política y conflicto

Fear and anxiety in the U.S. election

Fear and anxiety in the U.S. election

Escrito por: Will Carter
Visuales de: Daniel Marin-Medina

This is it, we’re here—the final and most difficult leg of the election season. As always, the race is “close,” (the latest polls showing Hillary only two points up on Trump) and in such a polarizing election one can be sure that all voters, regardless of party affiliation, are straining through gritted teeth to remain positive in the face of perceived apocalypse. Every mundane task pales at the prospect of a Trump presidency, and for others the thought of another Clinton administration is cause to hole up in the woods and start learning to grow your own food. This is a fraught moment for the American people (each candidate painted by the opposing party as an embodiment of all that is base and vile) and it feels appropriate it should fall so close to trick-or-treating, costume parties, parades, and a season of general debauchery and painted faces.

Halloween was the the storm before the calm. The party before the end of the world. But under the circulating paranoia, and the things we do to find release, is a deeper fear—the fear that after the storm there is no calm. Trump’s inability to accept his poor performance in polls, and his exceedingly vague answers about accepting the outcome of the election, has led many to believe that a Trump loss could mean backlash and violence from his gun-touting supporters. A Hillary loss would undoubtedly mobilize liberal voters around the country to demonstrate and occupy. The fact is, even if your candidate wins, the country remains the two-faced monster of nightmares. Even if Hillary is elected, your neighbor still voted for Trump, and vice versa. What’s behind the mask of American politics has been revealed, and it’s more terrifying than you could have imagined.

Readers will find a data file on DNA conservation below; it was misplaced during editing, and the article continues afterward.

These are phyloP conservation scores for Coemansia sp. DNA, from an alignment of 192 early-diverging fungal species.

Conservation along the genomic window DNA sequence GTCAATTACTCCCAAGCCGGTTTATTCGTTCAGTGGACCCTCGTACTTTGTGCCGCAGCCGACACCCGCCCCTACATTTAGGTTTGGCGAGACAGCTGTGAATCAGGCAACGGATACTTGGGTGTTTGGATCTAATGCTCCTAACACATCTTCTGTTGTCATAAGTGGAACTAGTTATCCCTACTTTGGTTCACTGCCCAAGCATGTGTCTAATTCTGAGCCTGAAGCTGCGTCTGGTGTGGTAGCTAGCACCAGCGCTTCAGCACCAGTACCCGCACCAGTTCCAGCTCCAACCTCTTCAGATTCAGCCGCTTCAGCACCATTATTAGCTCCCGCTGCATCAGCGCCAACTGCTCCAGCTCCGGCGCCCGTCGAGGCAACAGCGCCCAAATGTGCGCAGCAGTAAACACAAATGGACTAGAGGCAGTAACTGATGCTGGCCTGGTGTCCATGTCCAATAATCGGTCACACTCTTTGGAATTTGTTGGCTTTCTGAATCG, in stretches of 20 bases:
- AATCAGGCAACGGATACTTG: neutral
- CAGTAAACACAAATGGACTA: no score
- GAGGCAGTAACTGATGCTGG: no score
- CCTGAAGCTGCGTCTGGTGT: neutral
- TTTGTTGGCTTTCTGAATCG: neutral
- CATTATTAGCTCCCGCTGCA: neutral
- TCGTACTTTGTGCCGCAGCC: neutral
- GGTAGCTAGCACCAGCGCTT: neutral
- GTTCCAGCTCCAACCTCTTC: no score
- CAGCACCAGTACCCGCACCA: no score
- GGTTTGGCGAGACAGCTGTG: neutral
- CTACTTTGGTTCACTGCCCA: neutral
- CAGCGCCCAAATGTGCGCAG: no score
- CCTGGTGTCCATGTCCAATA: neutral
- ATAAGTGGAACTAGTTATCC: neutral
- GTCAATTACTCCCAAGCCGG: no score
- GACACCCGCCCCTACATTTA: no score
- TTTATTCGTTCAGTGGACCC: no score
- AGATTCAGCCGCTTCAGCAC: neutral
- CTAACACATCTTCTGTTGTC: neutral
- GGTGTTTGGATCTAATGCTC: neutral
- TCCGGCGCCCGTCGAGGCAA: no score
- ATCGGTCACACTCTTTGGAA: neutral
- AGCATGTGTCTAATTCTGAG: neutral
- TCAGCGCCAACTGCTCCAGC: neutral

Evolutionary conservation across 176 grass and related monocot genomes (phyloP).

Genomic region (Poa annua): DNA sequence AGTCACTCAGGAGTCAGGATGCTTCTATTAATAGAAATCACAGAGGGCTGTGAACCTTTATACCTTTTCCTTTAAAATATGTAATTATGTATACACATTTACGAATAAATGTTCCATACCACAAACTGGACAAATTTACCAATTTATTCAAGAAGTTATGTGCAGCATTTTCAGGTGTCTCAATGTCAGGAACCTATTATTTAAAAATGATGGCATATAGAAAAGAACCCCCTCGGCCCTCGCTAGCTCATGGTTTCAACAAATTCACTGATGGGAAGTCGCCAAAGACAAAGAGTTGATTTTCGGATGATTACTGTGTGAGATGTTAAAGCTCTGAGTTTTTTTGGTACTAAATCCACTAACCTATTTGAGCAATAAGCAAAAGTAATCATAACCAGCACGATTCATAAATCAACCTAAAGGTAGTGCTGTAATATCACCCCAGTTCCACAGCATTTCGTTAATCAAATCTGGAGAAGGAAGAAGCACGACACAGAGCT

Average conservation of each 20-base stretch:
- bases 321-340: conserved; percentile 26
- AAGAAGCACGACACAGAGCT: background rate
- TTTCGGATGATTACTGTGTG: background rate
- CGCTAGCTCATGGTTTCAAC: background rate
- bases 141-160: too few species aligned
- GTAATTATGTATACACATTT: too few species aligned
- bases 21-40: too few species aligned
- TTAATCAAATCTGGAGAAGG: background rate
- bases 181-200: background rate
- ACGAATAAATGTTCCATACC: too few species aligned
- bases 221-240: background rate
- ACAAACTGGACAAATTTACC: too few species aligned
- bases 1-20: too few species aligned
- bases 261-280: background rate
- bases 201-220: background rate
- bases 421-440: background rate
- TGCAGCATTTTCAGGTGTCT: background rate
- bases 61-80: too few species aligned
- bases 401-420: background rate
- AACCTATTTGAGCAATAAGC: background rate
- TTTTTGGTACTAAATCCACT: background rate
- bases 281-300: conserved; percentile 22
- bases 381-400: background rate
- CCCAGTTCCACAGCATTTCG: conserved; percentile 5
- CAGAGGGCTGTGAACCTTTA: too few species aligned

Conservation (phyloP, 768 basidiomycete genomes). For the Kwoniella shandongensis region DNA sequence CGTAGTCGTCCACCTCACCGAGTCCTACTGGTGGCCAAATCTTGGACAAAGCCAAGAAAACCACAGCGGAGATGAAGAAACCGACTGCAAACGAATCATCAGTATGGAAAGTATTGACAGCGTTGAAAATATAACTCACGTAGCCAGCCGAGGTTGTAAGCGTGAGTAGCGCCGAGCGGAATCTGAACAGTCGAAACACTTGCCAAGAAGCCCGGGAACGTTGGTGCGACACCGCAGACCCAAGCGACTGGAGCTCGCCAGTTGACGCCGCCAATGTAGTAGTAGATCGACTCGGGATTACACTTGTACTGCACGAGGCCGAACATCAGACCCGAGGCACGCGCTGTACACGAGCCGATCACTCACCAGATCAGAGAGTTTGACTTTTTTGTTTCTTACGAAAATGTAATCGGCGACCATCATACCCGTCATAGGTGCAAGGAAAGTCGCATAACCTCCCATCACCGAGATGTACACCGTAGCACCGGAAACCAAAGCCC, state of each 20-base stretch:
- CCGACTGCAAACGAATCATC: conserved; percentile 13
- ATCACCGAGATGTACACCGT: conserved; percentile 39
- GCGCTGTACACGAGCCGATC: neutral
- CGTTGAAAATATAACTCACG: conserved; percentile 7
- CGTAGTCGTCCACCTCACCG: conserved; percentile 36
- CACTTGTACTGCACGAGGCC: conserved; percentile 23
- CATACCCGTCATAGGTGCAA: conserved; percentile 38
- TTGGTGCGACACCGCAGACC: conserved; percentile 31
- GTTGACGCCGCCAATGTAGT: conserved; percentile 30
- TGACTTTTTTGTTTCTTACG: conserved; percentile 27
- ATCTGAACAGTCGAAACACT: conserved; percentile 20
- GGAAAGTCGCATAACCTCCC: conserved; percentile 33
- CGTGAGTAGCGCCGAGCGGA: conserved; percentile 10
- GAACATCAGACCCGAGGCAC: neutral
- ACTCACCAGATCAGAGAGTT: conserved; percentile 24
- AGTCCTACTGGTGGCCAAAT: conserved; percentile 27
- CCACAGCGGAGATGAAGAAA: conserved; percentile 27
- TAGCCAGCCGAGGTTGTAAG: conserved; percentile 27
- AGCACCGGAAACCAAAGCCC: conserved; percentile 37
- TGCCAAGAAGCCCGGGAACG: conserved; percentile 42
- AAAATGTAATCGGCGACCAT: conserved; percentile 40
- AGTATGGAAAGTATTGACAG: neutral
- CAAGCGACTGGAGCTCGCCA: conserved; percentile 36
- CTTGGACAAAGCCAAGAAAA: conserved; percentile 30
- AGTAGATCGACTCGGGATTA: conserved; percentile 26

If you can’t canvas and phone bank your political woes away, try drinking them away, or stabbing a large knife through the orange flesh of a pumpkin, squash, or other head-shaped vegetable. Whatever helps you sleep at night. Don’t like to cook or be around organic produce? Not a problem. Just grab your AR-15 and pop off a few rounds in the comfort of your local shooting range.

But to be serious, the issue of transparency has plagued the campaign trail. And while the candidates remain as opaque as ever, perpetually hiding behind their curated personas, ghost written speeches, and party-line policies, the state of the Union has become strikingly clear—we are divided, misinformed, and riddled with anxiety. And if you’re ashamed? Good. We’ve only made it easier for talking heads to bring out the worst in us. We’ve become more impassioned and less logical, more cautious and less productive, more cynical and less skeptical, more afraid.

I suppose it all makes sense when one looks back at two Bush presidencies, two wars, and inflamed rhetoric surrounding terrorism, the Middle East, gang violence, immigration, banking, and nuclear weapons, to name a few hot button issues. But by internalizing polarizing rhetoric we’ve in the process learned to sacrifice parts of our autonomy. Not our political autonomy, in the Brexit sense, but our autonomy of thought. We’ve let a two-party system monopolize our thoughts and emotions and capitalize on the resulting disarray. One need not look far for other examples of two-party shortcomings. Nations like Colombia and Mexico have also struggled historically with two-party dominance; the resulting conflicts spelling disaster for many of their citizens. The point is, we’ve let others tell us when to be angry and when to feel calm. When to be violent and when to be peaceful. Never has this been so clear. And yet we still cling to candidates and parties as if they will be our voice and speak to our interests.

You know why you’re so terrified. Somewhere deep down you know that, no matter the outcome, this is the political society we live in. And no matter how we seek catharsis, we’ll all wake up on November 9th in the same country, different president.

Will Carter

Will Carter is a writer and translator. He enjoys plants, graphic novels, free jazz, and Stanley Kubrick films.

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